Our planet is getting dangerously hotter, and we humans are the ones making it so. For the last 200 years or so, we have been using more of the earth’s stored carbon in the form of coal, oil, and gas than at any time in the planet’s history. This use of carbon-rich stores has generated and flushed into the earth’s atmosphere a sharply increased quantity of gases, primarily carbon dioxide, methane, and nitrous oxide. These greenhouse gases have increased the extent to which the sun’s heat remains in the atmosphere.
Scientists have warned for decades that our continued production of greenhouse gases would have disastrous effects on the earth’s climate unless we acted decisively to reduce them. Their voices were drowned out, particularly in the U.S., by a clever well-financed, handful of businesses and scientists who systematically quoted each other and curried favor from a lazy and complacent media. This campaign, financed most visibly by ExxonMobil but supported as well by by many utility companies and energy companies, created the mistaken impression in the public mind – persisting today – that the scientific community is divided as to whether the earth’s increasing temperature is attributable to human activity. Now we know they played us for fools and (apparently) got away with it.
It is now too late to avoid the disasters that will result from catastrophic climate change. At this point, all we can do is to act to reduce those disasters to the extent possible, to predict where and how they will occur, and to plan our response. As with all the other solutions we advocate here on LetTheSunWork, the solutions must be compassionate, sustainable, and local.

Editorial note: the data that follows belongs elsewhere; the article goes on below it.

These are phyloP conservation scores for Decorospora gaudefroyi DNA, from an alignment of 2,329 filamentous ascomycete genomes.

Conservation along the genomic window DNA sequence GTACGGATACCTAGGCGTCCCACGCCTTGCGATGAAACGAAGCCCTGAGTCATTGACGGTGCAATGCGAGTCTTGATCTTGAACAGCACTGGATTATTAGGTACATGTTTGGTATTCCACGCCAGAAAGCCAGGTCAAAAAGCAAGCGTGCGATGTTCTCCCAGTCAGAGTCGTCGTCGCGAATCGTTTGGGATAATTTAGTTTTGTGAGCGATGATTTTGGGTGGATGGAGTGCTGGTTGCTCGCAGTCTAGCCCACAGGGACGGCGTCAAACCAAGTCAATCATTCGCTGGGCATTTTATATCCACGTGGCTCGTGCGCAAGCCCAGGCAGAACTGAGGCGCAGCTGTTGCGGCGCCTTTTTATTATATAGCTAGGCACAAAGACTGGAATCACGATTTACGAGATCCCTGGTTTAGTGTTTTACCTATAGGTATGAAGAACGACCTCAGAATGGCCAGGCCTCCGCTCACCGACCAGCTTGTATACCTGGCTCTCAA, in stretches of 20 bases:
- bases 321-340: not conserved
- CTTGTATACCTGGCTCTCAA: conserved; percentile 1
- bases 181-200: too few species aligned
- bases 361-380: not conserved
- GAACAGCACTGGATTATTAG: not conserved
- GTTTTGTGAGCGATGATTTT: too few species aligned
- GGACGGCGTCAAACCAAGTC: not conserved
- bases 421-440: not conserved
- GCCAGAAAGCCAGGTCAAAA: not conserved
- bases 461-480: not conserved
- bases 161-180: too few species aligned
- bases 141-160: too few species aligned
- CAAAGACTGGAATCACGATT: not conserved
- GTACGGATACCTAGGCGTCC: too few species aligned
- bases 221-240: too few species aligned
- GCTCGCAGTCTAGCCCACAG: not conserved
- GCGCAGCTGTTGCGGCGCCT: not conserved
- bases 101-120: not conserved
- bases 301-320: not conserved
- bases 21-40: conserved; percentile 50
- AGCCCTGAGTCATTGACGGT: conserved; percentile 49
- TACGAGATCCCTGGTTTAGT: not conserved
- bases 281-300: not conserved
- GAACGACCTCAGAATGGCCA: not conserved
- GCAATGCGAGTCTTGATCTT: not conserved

For at least 10,000 years, even through the Medieval Warm Period and the later Little Ice Age, the earth’s mean temperature hasn’t varied more than two degrees Fahrenheit. Suddenly scientists are talking realistically of increases of 4-10 degrees Fahrenheit. If you’re still one of those who thinks this is no big deal, get over it. Humans have never dealt with anything like this. And although most nations (except China and the US) have adopted the Kyoto Protocol, it doesn’t appear that we humans are going to muster the courage to make any effective response to climate change.
Here are the things we know, according to the consensus of the scientific community as expressed by the Intergovernmental Panel on Climate Change:
- Greenhouse gases (carbon dioxide, methane, and nitrous oxide) have increased as a result of human activities since 1750 (when we started burning coal) and now are far in excess of any values observable over the last 650,000 years.
- The emission of greenhouse gases increased 70% between 1970 and 2004.
- 11 of the last 12 years rank among the 12 warmest years since 1850.
- The earth is getting hotter, as evidenced by hotter global average air and ocean temperatures, widespread melting of snow and ice, and rising global average sea level.
- There is high agreement and much evidence that if we leave current measures in place to control greenhouse gases, global emissions of greenhouse gases will continue to increase over the next several decades.